In the recent ongoing clash between Islamist militants and the Malian government forces, backed by French military support, thousands of historical records and manuscripts have been burned in Timbuktu. Records dating back 1204, were targeted by the militants who were using the Amed Baba Institute as sleeping quarters, where the archives are housed.
These records had been designtated as a World Heritage site by UNESCO, and were undergoing a digitization project in conjunction with Institutions in Norway and Luxembourg. A prime example of the use value of digitizing at risk collections for future electronic preservation and use, even archives that may appear to be protected under the UNESCO designation. Having also destroyed mausoleums and shrines to Sufi saints throughout the city, it is evident that heritage of a people is under attack.
As an archivist, the alarms immediately go off when the legacy of a people are designated as targets in war, as they have been countless times throughout history. However, in the immediacy of events, we far off onlookers must retain an awareness of violence happening to people first and foremost and not just property – be it commercial, private, or State owned. These are all crimes, but protection of people and their rights is a historical preservation in itself. What good is protecting a statue if 10 civilians were killed across the street from it? What story is lost when endangered peoples of our time are wiped out? The users of archives and the witness to events are primary sources that embody an archive. It is through the preservation of life that records are given meaning.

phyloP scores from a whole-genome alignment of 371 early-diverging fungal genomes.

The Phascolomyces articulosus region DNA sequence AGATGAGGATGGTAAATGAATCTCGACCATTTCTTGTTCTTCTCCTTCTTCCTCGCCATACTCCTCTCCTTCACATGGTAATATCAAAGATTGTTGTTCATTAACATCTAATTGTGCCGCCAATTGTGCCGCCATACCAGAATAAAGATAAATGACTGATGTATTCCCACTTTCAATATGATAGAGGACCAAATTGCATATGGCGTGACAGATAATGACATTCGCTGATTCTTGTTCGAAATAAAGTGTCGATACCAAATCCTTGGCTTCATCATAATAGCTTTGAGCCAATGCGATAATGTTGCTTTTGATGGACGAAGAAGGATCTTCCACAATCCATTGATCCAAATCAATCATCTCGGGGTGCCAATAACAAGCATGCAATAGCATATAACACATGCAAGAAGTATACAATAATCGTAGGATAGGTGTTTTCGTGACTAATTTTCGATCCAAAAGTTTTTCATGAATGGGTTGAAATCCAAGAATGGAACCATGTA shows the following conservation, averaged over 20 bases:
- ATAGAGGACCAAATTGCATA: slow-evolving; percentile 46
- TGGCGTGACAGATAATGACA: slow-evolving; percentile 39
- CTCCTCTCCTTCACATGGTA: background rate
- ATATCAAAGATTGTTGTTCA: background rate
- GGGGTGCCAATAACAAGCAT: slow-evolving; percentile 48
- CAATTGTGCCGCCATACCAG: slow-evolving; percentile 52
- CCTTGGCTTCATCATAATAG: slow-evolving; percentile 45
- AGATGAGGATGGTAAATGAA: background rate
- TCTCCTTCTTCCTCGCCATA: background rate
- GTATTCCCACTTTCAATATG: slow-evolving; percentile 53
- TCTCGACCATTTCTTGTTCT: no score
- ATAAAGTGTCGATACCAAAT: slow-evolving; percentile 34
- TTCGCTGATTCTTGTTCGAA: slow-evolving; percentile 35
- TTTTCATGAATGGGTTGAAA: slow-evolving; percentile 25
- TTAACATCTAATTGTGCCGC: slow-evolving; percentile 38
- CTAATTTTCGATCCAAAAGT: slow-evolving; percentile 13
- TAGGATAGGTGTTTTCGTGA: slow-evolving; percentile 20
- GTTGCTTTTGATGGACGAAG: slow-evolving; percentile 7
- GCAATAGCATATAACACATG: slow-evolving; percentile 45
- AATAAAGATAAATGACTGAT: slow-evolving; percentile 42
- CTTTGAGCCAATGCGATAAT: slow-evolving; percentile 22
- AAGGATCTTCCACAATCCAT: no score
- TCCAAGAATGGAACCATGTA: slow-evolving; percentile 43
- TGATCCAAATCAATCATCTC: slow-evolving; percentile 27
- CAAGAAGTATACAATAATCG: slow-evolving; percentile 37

The Archives and Special Collections at the University of Connecticut holds records relating to the Darfuri people and their existence in refugee camps which exemplifies a people under threat without land, losing their traditions and culture.